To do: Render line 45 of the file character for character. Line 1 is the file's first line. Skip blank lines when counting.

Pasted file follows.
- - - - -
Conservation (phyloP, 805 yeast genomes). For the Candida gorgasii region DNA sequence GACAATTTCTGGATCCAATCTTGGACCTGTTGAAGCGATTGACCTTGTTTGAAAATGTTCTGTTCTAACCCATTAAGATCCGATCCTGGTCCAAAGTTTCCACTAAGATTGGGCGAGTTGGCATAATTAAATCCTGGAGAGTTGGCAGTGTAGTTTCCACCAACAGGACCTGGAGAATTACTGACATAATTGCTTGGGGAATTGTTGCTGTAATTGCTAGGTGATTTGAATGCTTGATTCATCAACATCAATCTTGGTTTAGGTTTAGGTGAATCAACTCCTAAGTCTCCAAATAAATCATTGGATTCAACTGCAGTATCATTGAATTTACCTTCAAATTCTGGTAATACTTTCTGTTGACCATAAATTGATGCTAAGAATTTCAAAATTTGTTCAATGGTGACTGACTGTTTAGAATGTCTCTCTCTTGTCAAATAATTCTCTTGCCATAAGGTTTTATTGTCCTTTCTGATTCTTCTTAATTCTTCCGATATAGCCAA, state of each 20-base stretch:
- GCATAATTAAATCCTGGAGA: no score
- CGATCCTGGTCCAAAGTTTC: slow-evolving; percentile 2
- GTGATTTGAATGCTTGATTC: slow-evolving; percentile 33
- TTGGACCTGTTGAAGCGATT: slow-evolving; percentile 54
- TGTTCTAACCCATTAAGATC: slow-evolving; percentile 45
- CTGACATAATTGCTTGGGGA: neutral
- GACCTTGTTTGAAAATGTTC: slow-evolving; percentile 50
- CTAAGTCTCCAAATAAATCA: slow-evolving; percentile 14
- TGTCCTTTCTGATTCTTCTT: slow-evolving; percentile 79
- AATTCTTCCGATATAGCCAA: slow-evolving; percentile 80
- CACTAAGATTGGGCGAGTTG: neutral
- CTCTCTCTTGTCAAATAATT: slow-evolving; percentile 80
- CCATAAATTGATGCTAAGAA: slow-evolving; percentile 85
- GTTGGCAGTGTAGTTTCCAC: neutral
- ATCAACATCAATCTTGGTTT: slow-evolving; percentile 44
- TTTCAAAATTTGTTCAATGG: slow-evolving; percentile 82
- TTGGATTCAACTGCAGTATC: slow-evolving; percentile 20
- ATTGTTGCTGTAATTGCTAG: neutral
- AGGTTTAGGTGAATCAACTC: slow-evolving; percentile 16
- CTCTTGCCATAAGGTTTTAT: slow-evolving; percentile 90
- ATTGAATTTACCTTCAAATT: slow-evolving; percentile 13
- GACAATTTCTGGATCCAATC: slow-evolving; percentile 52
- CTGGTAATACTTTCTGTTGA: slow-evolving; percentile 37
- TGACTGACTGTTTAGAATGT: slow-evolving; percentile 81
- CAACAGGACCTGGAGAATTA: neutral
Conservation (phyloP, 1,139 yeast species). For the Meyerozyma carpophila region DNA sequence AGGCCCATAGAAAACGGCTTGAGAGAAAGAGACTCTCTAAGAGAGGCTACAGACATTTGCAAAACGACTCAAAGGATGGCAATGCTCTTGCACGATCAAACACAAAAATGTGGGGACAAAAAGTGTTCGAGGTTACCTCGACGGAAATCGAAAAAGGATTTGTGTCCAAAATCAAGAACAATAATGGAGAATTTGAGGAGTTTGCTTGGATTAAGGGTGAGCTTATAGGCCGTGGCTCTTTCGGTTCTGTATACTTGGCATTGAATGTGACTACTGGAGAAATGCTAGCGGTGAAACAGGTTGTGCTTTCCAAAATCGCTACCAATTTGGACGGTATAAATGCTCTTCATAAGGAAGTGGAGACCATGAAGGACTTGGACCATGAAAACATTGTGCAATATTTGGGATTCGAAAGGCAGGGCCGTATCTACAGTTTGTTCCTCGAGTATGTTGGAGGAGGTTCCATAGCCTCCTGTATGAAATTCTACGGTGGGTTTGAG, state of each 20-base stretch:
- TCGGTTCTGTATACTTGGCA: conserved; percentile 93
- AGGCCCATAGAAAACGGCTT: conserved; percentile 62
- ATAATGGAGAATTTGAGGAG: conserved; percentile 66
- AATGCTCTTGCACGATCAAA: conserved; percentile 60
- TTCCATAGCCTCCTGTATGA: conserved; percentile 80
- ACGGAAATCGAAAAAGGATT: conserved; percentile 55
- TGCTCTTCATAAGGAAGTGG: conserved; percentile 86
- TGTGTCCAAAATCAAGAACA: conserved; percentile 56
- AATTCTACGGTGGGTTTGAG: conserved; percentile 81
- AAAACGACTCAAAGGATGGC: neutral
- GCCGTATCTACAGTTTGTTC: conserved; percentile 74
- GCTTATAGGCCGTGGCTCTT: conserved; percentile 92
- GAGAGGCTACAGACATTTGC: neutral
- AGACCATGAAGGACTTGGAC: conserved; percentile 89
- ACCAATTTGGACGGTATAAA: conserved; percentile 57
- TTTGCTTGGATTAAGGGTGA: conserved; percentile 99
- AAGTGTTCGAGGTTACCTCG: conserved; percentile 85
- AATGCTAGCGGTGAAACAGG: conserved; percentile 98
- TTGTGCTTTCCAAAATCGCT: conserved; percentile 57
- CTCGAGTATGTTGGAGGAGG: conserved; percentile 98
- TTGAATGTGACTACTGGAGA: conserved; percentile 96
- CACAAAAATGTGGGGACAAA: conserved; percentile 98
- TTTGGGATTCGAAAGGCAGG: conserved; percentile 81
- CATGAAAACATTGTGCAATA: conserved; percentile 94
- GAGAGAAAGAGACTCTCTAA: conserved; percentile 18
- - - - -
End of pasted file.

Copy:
- AATGCTAGCGGTGAAACAGG: conserved; percentile 98